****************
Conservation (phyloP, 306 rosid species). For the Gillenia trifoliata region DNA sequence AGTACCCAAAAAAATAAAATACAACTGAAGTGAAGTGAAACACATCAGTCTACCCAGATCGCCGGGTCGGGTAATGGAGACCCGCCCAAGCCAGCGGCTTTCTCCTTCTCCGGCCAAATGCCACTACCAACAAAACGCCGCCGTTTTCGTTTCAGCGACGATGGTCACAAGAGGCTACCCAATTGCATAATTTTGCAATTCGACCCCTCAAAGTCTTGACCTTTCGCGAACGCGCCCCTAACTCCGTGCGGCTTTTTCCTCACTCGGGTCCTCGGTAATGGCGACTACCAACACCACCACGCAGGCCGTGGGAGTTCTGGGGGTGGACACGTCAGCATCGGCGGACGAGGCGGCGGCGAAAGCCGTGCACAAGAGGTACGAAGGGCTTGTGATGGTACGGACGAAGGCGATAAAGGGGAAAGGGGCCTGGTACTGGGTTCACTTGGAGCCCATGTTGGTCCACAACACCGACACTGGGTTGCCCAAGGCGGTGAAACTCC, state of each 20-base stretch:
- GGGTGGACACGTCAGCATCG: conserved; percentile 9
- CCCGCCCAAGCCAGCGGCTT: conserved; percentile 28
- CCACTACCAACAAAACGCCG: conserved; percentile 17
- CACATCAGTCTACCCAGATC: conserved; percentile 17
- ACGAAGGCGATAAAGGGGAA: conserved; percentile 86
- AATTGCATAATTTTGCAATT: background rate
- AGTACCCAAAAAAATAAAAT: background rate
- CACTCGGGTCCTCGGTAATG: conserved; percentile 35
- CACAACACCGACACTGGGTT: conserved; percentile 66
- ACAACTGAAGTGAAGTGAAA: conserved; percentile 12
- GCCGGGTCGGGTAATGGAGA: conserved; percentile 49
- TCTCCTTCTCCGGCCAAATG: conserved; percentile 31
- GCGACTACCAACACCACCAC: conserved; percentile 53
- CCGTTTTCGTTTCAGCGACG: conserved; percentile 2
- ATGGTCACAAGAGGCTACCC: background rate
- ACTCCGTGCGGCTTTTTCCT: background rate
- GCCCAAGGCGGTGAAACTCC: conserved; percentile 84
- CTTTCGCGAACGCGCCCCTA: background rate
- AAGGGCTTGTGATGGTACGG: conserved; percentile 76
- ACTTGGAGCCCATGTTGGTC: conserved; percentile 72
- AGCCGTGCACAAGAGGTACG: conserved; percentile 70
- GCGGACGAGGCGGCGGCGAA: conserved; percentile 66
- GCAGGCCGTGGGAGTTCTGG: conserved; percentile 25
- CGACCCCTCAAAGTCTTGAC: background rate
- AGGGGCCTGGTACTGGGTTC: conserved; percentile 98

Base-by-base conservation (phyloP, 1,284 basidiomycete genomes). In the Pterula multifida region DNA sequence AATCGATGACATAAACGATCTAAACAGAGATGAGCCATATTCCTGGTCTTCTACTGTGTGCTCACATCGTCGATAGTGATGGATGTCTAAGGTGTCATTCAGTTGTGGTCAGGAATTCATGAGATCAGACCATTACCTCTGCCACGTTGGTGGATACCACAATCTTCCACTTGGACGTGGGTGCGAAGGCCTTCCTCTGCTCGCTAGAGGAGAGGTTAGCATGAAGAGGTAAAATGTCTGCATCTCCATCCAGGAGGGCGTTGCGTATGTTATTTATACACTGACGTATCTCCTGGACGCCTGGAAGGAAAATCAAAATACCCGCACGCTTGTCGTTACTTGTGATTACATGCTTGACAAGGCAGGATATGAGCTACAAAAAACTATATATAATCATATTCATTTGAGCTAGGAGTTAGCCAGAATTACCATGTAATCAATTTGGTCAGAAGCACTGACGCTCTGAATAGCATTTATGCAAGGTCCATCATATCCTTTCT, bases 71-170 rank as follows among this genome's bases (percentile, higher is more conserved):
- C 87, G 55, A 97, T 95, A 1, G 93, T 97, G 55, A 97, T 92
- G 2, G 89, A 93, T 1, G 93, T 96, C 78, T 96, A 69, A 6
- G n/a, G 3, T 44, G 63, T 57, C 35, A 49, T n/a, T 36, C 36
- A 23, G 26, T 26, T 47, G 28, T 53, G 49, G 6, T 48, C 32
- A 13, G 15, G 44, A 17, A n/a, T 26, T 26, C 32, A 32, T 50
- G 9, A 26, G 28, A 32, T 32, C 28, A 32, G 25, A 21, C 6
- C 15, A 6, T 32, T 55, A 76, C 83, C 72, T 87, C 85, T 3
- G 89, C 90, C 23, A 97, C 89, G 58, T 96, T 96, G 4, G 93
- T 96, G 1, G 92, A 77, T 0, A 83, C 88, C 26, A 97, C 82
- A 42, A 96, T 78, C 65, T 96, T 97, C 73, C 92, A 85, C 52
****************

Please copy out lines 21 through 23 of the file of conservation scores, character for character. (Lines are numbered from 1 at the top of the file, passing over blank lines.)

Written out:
- ACTTGGAGCCCATGTTGGTC: conserved; percentile 72
- AGCCGTGCACAAGAGGTACG: conserved; percentile 70
- GCGGACGAGGCGGCGGCGAA: conserved; percentile 66